A few weeks ago I spent a wonderful day working with an arts organisation on its legacy marketing strategy. I'll not name it, but it is in the top flight - a household name with tens of thousands of members and many times more devotees. Such an arts organisation is deep in the hearts and minds of its followers but, until now, the relationship has primarily been a transactional one.
Memberships and friends groups are portrayed as a means of support, but the main benefit is early access to tickets. Rarely does an arts organisation seek support from its devotees purely on philanthropic grounds. It happens, but not a lot. In comparison, philanthropic appeals are the bread and butter of charities.
During this day, we were to agree both the legacy proposition - the answer to the question "why should I leave this organisation a gift when I die?" - and a three-year marketing strategy to get that message out to passionate supporters. Naturally, I turned to the charity sector to provide examples of excellence.
And indeed, many charities deal with legacies well. Look at the RNIB website, for instance. Within two clicks you can read about a sweet young mum supported only because of kind people leaving gifts when they die. The words in this section are uplifting, visionary: "legacy gifts change lives" is a common theme.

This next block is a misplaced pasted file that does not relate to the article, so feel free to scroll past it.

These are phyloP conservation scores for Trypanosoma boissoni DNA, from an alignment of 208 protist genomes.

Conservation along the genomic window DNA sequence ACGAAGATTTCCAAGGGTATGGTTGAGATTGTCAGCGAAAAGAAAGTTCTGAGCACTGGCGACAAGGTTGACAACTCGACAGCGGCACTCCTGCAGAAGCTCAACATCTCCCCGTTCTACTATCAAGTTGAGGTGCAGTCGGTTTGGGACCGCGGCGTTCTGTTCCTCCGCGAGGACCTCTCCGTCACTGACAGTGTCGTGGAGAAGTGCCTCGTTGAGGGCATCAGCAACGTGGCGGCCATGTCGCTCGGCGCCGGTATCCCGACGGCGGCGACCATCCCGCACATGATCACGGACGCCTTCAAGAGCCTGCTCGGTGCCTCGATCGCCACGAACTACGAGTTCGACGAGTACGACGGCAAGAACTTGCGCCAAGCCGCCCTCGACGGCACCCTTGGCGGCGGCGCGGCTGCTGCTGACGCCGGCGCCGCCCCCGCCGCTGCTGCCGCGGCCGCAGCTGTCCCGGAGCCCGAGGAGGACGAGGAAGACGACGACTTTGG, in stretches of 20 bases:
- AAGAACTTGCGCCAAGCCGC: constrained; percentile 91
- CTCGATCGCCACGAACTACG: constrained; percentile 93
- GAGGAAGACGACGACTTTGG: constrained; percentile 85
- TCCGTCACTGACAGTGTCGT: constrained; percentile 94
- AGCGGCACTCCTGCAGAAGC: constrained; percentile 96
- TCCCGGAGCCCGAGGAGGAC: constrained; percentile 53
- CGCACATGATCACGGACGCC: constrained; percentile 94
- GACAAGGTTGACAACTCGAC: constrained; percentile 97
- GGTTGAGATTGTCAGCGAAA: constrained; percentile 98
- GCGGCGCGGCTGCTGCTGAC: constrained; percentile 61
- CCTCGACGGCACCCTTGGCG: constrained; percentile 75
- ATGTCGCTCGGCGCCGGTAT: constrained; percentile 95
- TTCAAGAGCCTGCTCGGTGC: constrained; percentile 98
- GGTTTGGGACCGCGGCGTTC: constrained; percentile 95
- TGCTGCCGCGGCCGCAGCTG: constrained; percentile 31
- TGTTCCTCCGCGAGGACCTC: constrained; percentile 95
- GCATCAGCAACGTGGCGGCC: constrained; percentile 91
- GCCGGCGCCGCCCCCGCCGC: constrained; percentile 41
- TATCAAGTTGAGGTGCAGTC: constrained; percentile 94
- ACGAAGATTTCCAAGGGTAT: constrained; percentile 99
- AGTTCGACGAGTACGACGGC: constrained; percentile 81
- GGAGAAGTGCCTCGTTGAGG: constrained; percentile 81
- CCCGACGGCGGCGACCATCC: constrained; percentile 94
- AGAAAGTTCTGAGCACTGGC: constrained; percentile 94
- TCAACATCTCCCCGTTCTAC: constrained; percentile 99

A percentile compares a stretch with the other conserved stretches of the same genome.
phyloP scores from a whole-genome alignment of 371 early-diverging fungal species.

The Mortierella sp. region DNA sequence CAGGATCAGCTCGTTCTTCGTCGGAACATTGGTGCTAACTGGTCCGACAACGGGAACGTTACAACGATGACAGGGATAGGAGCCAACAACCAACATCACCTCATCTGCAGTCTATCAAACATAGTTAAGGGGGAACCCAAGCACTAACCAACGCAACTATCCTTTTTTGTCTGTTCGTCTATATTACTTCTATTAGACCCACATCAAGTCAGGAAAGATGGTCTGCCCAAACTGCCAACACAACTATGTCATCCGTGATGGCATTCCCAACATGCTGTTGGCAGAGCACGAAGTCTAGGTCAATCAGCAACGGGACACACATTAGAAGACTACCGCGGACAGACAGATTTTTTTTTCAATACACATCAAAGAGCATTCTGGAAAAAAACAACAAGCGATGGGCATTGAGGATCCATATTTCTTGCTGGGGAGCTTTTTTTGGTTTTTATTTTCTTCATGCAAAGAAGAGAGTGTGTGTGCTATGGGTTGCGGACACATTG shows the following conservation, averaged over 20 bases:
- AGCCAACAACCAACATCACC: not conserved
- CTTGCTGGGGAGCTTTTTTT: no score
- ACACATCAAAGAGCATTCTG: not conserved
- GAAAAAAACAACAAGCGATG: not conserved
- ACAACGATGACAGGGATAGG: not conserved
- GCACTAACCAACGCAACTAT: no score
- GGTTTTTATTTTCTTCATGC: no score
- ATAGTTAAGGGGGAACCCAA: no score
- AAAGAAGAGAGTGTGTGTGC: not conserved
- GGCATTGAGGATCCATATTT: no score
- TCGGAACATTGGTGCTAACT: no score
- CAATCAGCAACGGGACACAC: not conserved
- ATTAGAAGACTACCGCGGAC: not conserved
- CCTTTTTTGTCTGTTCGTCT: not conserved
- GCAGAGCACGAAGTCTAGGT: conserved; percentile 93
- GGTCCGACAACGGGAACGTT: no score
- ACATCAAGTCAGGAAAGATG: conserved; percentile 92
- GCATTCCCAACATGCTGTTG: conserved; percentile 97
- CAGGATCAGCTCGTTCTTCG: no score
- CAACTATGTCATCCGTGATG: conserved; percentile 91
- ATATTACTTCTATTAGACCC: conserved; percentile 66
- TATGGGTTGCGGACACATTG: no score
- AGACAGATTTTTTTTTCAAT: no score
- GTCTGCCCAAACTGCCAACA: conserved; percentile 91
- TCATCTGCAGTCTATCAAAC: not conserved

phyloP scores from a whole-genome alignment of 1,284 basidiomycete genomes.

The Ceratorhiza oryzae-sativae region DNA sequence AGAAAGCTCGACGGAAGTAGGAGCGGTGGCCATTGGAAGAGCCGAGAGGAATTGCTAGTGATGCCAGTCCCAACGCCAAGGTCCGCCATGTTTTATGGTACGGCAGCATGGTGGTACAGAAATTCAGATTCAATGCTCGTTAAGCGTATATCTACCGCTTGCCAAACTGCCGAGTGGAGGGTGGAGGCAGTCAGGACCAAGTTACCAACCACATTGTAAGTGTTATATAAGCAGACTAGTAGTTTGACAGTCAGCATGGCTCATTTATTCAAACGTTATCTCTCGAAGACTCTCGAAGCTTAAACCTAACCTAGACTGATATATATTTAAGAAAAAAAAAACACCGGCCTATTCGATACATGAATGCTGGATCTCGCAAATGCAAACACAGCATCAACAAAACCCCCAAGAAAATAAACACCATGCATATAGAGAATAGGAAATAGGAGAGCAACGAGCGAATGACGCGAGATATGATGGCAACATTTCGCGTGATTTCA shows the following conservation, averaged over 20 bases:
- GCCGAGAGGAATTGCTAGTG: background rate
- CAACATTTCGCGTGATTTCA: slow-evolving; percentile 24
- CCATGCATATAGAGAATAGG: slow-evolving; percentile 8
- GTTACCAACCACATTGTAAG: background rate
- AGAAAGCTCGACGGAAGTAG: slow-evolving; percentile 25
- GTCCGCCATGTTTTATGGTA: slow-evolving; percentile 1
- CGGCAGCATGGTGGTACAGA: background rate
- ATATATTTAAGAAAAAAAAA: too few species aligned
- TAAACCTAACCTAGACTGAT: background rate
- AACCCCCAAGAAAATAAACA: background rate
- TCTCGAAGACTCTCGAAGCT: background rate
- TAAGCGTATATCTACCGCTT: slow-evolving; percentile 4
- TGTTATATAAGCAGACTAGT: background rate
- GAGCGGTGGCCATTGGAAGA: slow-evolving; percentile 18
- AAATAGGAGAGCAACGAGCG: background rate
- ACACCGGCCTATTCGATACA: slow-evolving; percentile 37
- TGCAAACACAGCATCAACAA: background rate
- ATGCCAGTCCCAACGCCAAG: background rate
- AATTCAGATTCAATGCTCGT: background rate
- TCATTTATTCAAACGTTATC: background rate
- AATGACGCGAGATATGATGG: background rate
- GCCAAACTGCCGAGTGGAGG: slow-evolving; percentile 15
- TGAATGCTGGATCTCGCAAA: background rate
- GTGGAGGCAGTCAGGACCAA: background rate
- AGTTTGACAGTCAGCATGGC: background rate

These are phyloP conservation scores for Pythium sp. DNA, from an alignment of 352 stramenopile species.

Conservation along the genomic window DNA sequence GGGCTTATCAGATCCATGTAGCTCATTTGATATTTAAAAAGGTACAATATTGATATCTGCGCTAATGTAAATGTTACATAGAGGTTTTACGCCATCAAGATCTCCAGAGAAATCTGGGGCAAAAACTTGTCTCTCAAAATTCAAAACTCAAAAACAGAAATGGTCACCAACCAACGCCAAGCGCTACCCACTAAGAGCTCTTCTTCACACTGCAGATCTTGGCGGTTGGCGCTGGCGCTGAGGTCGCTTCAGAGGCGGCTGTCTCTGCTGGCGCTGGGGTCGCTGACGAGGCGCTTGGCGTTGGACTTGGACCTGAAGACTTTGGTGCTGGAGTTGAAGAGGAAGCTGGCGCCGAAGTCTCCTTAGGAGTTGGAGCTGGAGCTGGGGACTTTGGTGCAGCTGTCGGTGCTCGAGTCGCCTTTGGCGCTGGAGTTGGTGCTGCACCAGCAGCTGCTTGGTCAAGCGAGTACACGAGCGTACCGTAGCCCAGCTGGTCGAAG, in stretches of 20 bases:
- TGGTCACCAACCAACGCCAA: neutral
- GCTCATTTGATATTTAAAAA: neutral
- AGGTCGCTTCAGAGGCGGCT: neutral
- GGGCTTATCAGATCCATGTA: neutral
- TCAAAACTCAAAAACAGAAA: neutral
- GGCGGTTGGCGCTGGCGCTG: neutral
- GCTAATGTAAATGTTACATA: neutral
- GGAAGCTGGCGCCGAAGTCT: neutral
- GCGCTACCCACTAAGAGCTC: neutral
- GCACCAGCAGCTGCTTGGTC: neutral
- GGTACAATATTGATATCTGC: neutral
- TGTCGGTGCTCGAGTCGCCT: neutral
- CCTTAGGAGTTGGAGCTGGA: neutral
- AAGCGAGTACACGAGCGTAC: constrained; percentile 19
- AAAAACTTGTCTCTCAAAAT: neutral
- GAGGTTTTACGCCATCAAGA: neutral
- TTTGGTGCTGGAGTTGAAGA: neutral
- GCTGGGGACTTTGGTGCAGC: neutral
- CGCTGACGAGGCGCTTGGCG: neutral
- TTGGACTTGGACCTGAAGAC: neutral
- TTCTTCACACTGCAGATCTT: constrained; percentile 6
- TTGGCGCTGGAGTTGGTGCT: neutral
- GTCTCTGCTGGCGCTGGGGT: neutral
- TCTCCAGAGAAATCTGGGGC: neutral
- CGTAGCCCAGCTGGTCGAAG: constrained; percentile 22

But for every good legacy section on a charity website, there are dozens that are very poor. Many legacy pages are buried so deep that they are irretrievable by anyone who is not a technology geek. Many charities put legacy pages in a "donate" section. For me, donating is short term: cash, or a regular monthly gift. My consideration of a gift in my will is anything but short term.
I might look in a "support our work" section, perhaps a "fundraising" section or even another section common to many, "get involved". Well, there I'm encouraged to host an event, take an overseas challenge or volunteer. And when I put the word "legacies" in most search boxes, an extraordinary array of rubbish is presented. Why, in charities that are so dependent on legacy income, is a legacy button not on the home page? Legacy pages should be prioritised and accessible on a number of routes.
The young people who guard th ese sites can never imagine the absolute joy an older person feels in knowing that, when they die, their legacy will deliver transformational change.
In the next 10 years, arts organisations will pitch for a big slug of the legacy income currently coming into the charity sector. Charity trustees who believe, complacently, that the legacy fairies will always favour them will be punished if they do not take the nurturing of the charity's supporters more seriously, giving priority to presenting the legacy gift prominently - as the ultimate gift of every loyal donor.
Stephen Pidgeon is a consultant and a teacher